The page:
If the partnership that the article mentions is true, I think Sony could do well working with Oculus to license tech for a PS4 headset. The Oculus team have tons of man hours testing, tweaking, tuning, and getting feedback from a wide range of users and developers. From talking to my friend in the industry that has first hand experience using the Rift, he has said nothing but amazing things about it, and that that only "drawback" is the current screen resolution and a bit of ghosting. All of which a company like Sony could easily fix by implementing their own HD screens. At the same time, licensing can give the Oculus more than just the crowd funding to do bigger things.

    I'm really excited for the Rift! And I'm sure I'll be at least following the progress of this Sony HMD.
  • 0 Hide
    d_kuhn , September 8, 2013 10:52 AM
    The rift will definitely come to market... the question is really "at what price point" and it's an important one. I HOPE it's at a price point that can insure momentum building sales, because the Rift is an amazing piece of tech (Sony might surprise me, but I don't expect a competing product from them).
  • 0 Hide
    kartu , September 9, 2013 12:43 AM
    Apparently it is HMZ SERIES OF PERSONAL 3D VIEWERS that do not have head tracking.

    But good job confusing people, whoever wrote the article.
  • 0 Hide
    Joshua Carter , September 9, 2013 5:56 AM
    Quote:
    Quote:
    If it doesn't have head tracking, it can't even be compared to the Oculus Rift.

    However, this Sony head mounted display has the advantage in actually being able to make it to market. Oculus' use of crowd funding makes me more than a little skeptical that the Oculus Rift will ever be available at the consumer level at or even close to their target price of $300. The developer version doesn't have to be profitable. The consumer version does.


    I'm thinking a guy like Carmack would not be so involved in the early days, and then end up taking a CTO position with the company if the possibility of the Rift making it to market was unlikely. Yes, it is crowd sourced, but it has been very successful in doing so. I have yet to see any report that the Rift is in any sort of danger, or that progress has stalled due to a lack of funds. Sure, they don't have the pockets of Sony's R&D that could bang it out in 9 months, but the company has always seemed pretty happy with where they are at and the pace at which it is developing. I also think the time they have taken so far has more to do with getting software and developer support to a level that they want it to be at, and not so much about not having the funds to push the hardware forward. Sony on the other hand, would be just as happy throwing mega bucks at a headset to make the hardware great, get it out by Christmas, and then end up have extremely little support for the device, just like 99% of all $100+ add on peripherals for consoles.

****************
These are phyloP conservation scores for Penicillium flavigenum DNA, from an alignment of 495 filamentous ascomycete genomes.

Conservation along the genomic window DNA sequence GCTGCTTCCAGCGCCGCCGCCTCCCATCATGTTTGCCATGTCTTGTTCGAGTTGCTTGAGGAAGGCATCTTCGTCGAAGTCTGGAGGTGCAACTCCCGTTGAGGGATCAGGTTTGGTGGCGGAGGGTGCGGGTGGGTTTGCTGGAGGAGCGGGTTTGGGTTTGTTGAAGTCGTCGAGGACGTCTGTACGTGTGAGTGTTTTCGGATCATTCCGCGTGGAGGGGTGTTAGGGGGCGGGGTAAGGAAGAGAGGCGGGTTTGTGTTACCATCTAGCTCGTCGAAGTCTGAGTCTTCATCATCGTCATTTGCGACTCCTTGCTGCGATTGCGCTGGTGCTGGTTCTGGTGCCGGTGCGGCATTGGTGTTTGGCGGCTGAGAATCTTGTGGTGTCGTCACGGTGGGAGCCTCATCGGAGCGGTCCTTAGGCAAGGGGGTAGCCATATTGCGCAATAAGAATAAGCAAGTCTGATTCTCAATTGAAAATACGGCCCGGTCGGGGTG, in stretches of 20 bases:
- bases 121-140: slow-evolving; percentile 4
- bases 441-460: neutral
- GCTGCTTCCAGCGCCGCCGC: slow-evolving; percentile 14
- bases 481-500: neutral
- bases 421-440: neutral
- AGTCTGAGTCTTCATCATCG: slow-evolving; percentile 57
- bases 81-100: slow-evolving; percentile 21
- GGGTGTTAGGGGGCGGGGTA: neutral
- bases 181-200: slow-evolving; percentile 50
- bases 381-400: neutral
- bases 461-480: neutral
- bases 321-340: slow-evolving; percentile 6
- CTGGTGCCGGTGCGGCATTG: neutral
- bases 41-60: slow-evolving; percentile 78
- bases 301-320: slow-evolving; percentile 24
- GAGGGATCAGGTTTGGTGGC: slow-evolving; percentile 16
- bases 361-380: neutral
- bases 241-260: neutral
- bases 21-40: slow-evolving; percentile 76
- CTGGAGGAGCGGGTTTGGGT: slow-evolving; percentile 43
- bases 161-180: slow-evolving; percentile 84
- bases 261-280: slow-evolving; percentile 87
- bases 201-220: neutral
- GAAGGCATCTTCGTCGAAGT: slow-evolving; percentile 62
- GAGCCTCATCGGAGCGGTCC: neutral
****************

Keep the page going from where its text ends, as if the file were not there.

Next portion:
If the partnership that the article mentions is true, I think Sony could do well working with Oculus to license tech for a PS4 headset. The Oculus team have tons of man hours testing, tweaking, tuning, and getting feedback from a wide range of users and developers. From talking to my friend in the industry that has first hand experience using the Rift, he has said nothing but amazing things about it, and that that only "drawback" is the current screen resolution and a bit of ghosting. All of which a company like Sony could easily fix by implementing their own HD screens. At the same time, licensing can give the Oculus more than just the crowd funding to do bigger things.

    I'm really excited for the Rift! And I'm sure I'll be at least following the progress of this Sony HMD.


    This echoes my feelings on this almost exactly. The Rift has garnered amazing support, not only from potential customers and backers through the kickstarter, but from the industry. Bringing somebody like John Carmack onto the project is a massive boon to them and given the level of support from all angles I have no doubt that they will make it to market. Will it be profitable at $300? It is using mostly off the shelf hardware, so I think that it is doable. The profit margin will likely be very tight for them at first, but it will be there.

    Hoping Sony is licensing Rift tech as well, that would be incredible and would give the Oculus team a HUGE inroad with the console market. The Rift is already a very hot topic, having their tech in console OEM devices would guarantee a lot of user buy in. However, I am hoping for something more along the lines of actual Rift support on the PS4 and XB180 in the future. Or, at least cross compatability with the PC on the OEM devices. (More likely to happen from M$ than Sony, but stranger things have happened)

    Also, from what I have heard, the latest prototypes (with a combined resolution of 1080p) have solved the ghosting issues and provide far superior image quality than the current developer kits. I am definitely waiting for the consumer device, even though it is incredibly tempting to order a development kit now.

    If the PS4's HMD comes anywhere close to the Rift it will be a huge hit, and could actually open up the market even more for the Rift. Exciting times ahead, indeed.